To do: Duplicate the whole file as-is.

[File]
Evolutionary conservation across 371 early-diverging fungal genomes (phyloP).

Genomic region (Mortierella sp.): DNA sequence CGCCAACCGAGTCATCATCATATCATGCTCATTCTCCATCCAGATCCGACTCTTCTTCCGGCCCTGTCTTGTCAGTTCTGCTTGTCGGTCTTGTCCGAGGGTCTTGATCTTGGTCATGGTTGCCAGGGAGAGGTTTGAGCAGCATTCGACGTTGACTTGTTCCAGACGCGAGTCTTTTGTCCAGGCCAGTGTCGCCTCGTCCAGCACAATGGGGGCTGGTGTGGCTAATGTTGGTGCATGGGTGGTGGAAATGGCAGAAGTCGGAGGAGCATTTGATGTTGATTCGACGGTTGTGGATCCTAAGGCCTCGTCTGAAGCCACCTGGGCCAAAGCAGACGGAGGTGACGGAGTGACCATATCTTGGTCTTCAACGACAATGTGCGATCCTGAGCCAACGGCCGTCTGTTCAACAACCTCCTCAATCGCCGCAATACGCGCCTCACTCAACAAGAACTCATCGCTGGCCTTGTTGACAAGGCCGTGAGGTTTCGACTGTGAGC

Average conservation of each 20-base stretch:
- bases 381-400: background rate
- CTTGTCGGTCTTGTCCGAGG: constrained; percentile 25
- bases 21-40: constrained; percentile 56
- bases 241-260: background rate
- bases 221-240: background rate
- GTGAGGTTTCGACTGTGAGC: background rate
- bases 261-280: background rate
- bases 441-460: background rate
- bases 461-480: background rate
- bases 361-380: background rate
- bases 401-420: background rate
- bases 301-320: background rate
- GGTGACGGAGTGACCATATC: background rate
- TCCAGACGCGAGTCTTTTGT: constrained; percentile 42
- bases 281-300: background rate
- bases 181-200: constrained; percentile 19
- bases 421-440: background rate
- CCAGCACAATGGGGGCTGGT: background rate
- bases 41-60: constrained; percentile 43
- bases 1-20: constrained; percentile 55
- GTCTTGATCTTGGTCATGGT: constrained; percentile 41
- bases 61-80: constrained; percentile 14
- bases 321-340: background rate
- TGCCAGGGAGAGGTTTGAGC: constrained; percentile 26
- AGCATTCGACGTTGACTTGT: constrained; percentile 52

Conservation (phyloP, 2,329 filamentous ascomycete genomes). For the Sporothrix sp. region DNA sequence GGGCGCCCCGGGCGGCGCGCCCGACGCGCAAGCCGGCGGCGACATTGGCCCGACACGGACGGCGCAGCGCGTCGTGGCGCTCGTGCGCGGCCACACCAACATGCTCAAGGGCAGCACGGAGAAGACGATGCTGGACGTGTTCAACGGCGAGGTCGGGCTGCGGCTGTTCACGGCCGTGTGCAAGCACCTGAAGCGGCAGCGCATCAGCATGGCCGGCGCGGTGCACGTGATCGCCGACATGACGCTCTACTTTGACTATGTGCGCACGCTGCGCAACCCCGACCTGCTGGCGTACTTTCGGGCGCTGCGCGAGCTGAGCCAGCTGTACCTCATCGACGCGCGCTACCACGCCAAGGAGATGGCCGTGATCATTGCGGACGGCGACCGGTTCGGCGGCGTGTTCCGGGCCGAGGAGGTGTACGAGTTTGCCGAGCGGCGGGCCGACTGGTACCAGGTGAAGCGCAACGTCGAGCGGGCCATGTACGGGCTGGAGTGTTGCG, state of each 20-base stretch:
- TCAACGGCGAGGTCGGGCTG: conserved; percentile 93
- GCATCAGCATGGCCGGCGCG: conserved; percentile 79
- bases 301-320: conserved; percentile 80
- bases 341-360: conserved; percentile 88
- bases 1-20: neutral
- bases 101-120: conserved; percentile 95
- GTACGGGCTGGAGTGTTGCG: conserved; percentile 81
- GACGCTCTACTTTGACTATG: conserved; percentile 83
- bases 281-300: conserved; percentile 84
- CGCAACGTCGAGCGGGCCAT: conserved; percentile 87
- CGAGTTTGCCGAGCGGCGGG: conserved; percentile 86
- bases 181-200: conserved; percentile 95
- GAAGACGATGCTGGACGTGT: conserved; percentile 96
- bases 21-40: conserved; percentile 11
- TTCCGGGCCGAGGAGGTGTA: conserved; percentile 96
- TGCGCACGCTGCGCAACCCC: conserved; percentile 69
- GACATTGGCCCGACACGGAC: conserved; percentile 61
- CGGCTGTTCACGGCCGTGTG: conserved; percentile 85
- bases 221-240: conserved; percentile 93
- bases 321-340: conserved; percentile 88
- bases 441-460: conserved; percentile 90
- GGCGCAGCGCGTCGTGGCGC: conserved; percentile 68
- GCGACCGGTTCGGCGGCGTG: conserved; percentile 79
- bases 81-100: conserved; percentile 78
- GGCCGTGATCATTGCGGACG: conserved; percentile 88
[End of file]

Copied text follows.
Evolutionary conservation across 371 early-diverging fungal genomes (phyloP).

Genomic region (Mortierella sp.): DNA sequence CGCCAACCGAGTCATCATCATATCATGCTCATTCTCCATCCAGATCCGACTCTTCTTCCGGCCCTGTCTTGTCAGTTCTGCTTGTCGGTCTTGTCCGAGGGTCTTGATCTTGGTCATGGTTGCCAGGGAGAGGTTTGAGCAGCATTCGACGTTGACTTGTTCCAGACGCGAGTCTTTTGTCCAGGCCAGTGTCGCCTCGTCCAGCACAATGGGGGCTGGTGTGGCTAATGTTGGTGCATGGGTGGTGGAAATGGCAGAAGTCGGAGGAGCATTTGATGTTGATTCGACGGTTGTGGATCCTAAGGCCTCGTCTGAAGCCACCTGGGCCAAAGCAGACGGAGGTGACGGAGTGACCATATCTTGGTCTTCAACGACAATGTGCGATCCTGAGCCAACGGCCGTCTGTTCAACAACCTCCTCAATCGCCGCAATACGCGCCTCACTCAACAAGAACTCATCGCTGGCCTTGTTGACAAGGCCGTGAGGTTTCGACTGTGAGC

Average conservation of each 20-base stretch:
- bases 381-400: background rate
- CTTGTCGGTCTTGTCCGAGG: constrained; percentile 25
- bases 21-40: constrained; percentile 56
- bases 241-260: background rate
- bases 221-240: background rate
- GTGAGGTTTCGACTGTGAGC: background rate
- bases 261-280: background rate
- bases 441-460: background rate
- bases 461-480: background rate
- bases 361-380: background rate
- bases 401-420: background rate
- bases 301-320: background rate
- GGTGACGGAGTGACCATATC: background rate
- TCCAGACGCGAGTCTTTTGT: constrained; percentile 42
- bases 281-300: background rate
- bases 181-200: constrained; percentile 19
- bases 421-440: background rate
- CCAGCACAATGGGGGCTGGT: background rate
- bases 41-60: constrained; percentile 43
- bases 1-20: constrained; percentile 55
- GTCTTGATCTTGGTCATGGT: constrained; percentile 41
- bases 61-80: constrained; percentile 14
- bases 321-340: background rate
- TGCCAGGGAGAGGTTTGAGC: constrained; percentile 26
- AGCATTCGACGTTGACTTGT: constrained; percentile 52

Conservation (phyloP, 2,329 filamentous ascomycete genomes). For the Sporothrix sp. region DNA sequence GGGCGCCCCGGGCGGCGCGCCCGACGCGCAAGCCGGCGGCGACATTGGCCCGACACGGACGGCGCAGCGCGTCGTGGCGCTCGTGCGCGGCCACACCAACATGCTCAAGGGCAGCACGGAGAAGACGATGCTGGACGTGTTCAACGGCGAGGTCGGGCTGCGGCTGTTCACGGCCGTGTGCAAGCACCTGAAGCGGCAGCGCATCAGCATGGCCGGCGCGGTGCACGTGATCGCCGACATGACGCTCTACTTTGACTATGTGCGCACGCTGCGCAACCCCGACCTGCTGGCGTACTTTCGGGCGCTGCGCGAGCTGAGCCAGCTGTACCTCATCGACGCGCGCTACCACGCCAAGGAGATGGCCGTGATCATTGCGGACGGCGACCGGTTCGGCGGCGTGTTCCGGGCCGAGGAGGTGTACGAGTTTGCCGAGCGGCGGGCCGACTGGTACCAGGTGAAGCGCAACGTCGAGCGGGCCATGTACGGGCTGGAGTGTTGCG, state of each 20-base stretch:
- TCAACGGCGAGGTCGGGCTG: conserved; percentile 93
- GCATCAGCATGGCCGGCGCG: conserved; percentile 79
- bases 301-320: conserved; percentile 80
- bases 341-360: conserved; percentile 88
- bases 1-20: neutral
- bases 101-120: conserved; percentile 95
- GTACGGGCTGGAGTGTTGCG: conserved; percentile 81
- GACGCTCTACTTTGACTATG: conserved; percentile 83
- bases 281-300: conserved; percentile 84
- CGCAACGTCGAGCGGGCCAT: conserved; percentile 87
- CGAGTTTGCCGAGCGGCGGG: conserved; percentile 86
- bases 181-200: conserved; percentile 95
- GAAGACGATGCTGGACGTGT: conserved; percentile 96
- bases 21-40: conserved; percentile 11
- TTCCGGGCCGAGGAGGTGTA: conserved; percentile 96
- TGCGCACGCTGCGCAACCCC: conserved; percentile 69
- GACATTGGCCCGACACGGAC: conserved; percentile 61
- CGGCTGTTCACGGCCGTGTG: conserved; percentile 85
- bases 221-240: conserved; percentile 93
- bases 321-340: conserved; percentile 88
- bases 441-460: conserved; percentile 90
- GGCGCAGCGCGTCGTGGCGC: conserved; percentile 68
- GCGACCGGTTCGGCGGCGTG: conserved; percentile 79
- bases 81-100: conserved; percentile 78
- GGCCGTGATCATTGCGGACG: conserved; percentile 88